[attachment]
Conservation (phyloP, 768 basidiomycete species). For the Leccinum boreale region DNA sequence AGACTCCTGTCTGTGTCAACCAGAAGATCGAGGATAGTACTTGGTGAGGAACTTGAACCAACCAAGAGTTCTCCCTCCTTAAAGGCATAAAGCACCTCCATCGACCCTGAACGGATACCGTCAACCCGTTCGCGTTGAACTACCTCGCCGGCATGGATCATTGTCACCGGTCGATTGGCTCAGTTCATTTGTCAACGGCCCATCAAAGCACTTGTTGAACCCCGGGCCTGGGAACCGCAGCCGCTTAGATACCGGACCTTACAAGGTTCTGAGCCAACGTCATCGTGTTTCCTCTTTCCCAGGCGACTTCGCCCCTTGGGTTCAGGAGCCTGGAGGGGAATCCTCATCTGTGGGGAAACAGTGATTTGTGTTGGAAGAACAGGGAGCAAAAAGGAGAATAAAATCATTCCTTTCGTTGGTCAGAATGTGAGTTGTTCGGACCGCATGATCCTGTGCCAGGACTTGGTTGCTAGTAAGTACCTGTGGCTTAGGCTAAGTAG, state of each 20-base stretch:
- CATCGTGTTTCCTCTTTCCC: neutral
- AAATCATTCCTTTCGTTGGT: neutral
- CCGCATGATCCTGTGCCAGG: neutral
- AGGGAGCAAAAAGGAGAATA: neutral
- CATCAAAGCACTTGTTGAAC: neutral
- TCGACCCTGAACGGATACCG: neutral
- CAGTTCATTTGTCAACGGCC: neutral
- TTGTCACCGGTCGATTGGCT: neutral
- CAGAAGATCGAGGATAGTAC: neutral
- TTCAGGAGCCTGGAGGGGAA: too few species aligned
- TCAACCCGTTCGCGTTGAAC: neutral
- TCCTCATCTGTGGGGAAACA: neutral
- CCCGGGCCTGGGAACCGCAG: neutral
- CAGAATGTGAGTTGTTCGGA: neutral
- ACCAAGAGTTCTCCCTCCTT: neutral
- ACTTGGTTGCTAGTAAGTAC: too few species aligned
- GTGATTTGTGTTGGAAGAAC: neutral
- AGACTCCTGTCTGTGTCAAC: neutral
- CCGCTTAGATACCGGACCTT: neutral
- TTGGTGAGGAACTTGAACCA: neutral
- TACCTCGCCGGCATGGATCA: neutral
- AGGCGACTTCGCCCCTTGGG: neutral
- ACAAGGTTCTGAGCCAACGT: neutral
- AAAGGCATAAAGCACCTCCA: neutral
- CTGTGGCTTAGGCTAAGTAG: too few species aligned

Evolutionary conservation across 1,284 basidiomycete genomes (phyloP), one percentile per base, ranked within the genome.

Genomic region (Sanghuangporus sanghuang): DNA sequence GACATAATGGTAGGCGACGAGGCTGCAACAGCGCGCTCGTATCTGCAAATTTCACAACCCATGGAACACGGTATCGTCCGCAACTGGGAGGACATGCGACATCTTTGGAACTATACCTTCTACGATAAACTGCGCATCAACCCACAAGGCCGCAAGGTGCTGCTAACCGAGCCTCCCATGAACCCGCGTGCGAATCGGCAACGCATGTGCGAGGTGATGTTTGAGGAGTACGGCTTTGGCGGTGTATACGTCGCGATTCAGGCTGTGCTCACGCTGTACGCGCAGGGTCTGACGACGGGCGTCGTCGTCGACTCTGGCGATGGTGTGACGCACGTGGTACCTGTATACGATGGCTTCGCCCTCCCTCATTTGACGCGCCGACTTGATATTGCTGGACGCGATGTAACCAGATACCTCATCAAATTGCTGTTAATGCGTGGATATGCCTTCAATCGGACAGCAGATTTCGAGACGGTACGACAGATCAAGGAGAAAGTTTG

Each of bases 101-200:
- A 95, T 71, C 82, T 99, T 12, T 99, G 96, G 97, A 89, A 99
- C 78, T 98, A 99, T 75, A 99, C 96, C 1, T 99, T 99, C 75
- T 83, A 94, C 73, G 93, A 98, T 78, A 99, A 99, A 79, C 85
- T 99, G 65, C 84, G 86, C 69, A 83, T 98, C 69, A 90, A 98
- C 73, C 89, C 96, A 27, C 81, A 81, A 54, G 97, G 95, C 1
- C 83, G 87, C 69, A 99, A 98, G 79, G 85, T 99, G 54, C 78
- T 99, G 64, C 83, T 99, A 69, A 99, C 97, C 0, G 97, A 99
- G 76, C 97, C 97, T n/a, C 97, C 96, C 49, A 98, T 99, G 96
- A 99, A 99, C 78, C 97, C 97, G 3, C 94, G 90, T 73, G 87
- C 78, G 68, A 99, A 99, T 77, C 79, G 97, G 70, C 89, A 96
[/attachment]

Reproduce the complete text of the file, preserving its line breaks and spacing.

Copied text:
Conservation (phyloP, 768 basidiomycete species). For the Leccinum boreale region DNA sequence AGACTCCTGTCTGTGTCAACCAGAAGATCGAGGATAGTACTTGGTGAGGAACTTGAACCAACCAAGAGTTCTCCCTCCTTAAAGGCATAAAGCACCTCCATCGACCCTGAACGGATACCGTCAACCCGTTCGCGTTGAACTACCTCGCCGGCATGGATCATTGTCACCGGTCGATTGGCTCAGTTCATTTGTCAACGGCCCATCAAAGCACTTGTTGAACCCCGGGCCTGGGAACCGCAGCCGCTTAGATACCGGACCTTACAAGGTTCTGAGCCAACGTCATCGTGTTTCCTCTTTCCCAGGCGACTTCGCCCCTTGGGTTCAGGAGCCTGGAGGGGAATCCTCATCTGTGGGGAAACAGTGATTTGTGTTGGAAGAACAGGGAGCAAAAAGGAGAATAAAATCATTCCTTTCGTTGGTCAGAATGTGAGTTGTTCGGACCGCATGATCCTGTGCCAGGACTTGGTTGCTAGTAAGTACCTGTGGCTTAGGCTAAGTAG, state of each 20-base stretch:
- CATCGTGTTTCCTCTTTCCC: neutral
- AAATCATTCCTTTCGTTGGT: neutral
- CCGCATGATCCTGTGCCAGG: neutral
- AGGGAGCAAAAAGGAGAATA: neutral
- CATCAAAGCACTTGTTGAAC: neutral
- TCGACCCTGAACGGATACCG: neutral
- CAGTTCATTTGTCAACGGCC: neutral
- TTGTCACCGGTCGATTGGCT: neutral
- CAGAAGATCGAGGATAGTAC: neutral
- TTCAGGAGCCTGGAGGGGAA: too few species aligned
- TCAACCCGTTCGCGTTGAAC: neutral
- TCCTCATCTGTGGGGAAACA: neutral
- CCCGGGCCTGGGAACCGCAG: neutral
- CAGAATGTGAGTTGTTCGGA: neutral
- ACCAAGAGTTCTCCCTCCTT: neutral
- ACTTGGTTGCTAGTAAGTAC: too few species aligned
- GTGATTTGTGTTGGAAGAAC: neutral
- AGACTCCTGTCTGTGTCAAC: neutral
- CCGCTTAGATACCGGACCTT: neutral
- TTGGTGAGGAACTTGAACCA: neutral
- TACCTCGCCGGCATGGATCA: neutral
- AGGCGACTTCGCCCCTTGGG: neutral
- ACAAGGTTCTGAGCCAACGT: neutral
- AAAGGCATAAAGCACCTCCA: neutral
- CTGTGGCTTAGGCTAAGTAG: too few species aligned

Evolutionary conservation across 1,284 basidiomycete genomes (phyloP), one percentile per base, ranked within the genome.

Genomic region (Sanghuangporus sanghuang): DNA sequence GACATAATGGTAGGCGACGAGGCTGCAACAGCGCGCTCGTATCTGCAAATTTCACAACCCATGGAACACGGTATCGTCCGCAACTGGGAGGACATGCGACATCTTTGGAACTATACCTTCTACGATAAACTGCGCATCAACCCACAAGGCCGCAAGGTGCTGCTAACCGAGCCTCCCATGAACCCGCGTGCGAATCGGCAACGCATGTGCGAGGTGATGTTTGAGGAGTACGGCTTTGGCGGTGTATACGTCGCGATTCAGGCTGTGCTCACGCTGTACGCGCAGGGTCTGACGACGGGCGTCGTCGTCGACTCTGGCGATGGTGTGACGCACGTGGTACCTGTATACGATGGCTTCGCCCTCCCTCATTTGACGCGCCGACTTGATATTGCTGGACGCGATGTAACCAGATACCTCATCAAATTGCTGTTAATGCGTGGATATGCCTTCAATCGGACAGCAGATTTCGAGACGGTACGACAGATCAAGGAGAAAGTTTG

Each of bases 101-200:
- A 95, T 71, C 82, T 99, T 12, T 99, G 96, G 97, A 89, A 99
- C 78, T 98, A 99, T 75, A 99, C 96, C 1, T 99, T 99, C 75
- T 83, A 94, C 73, G 93, A 98, T 78, A 99, A 99, A 79, C 85
- T 99, G 65, C 84, G 86, C 69, A 83, T 98, C 69, A 90, A 98
- C 73, C 89, C 96, A 27, C 81, A 81, A 54, G 97, G 95, C 1
- C 83, G 87, C 69, A 99, A 98, G 79, G 85, T 99, G 54, C 78
- T 99, G 64, C 83, T 99, A 69, A 99, C 97, C 0, G 97, A 99
- G 76, C 97, C 97, T n/a, C 97, C 96, C 49, A 98, T 99, G 96
- A 99, A 99, C 78, C 97, C 97, G 3, C 94, G 90, T 73, G 87
- C 78, G 68, A 99, A 99, T 77, C 79, G 97, G 70, C 89, A 96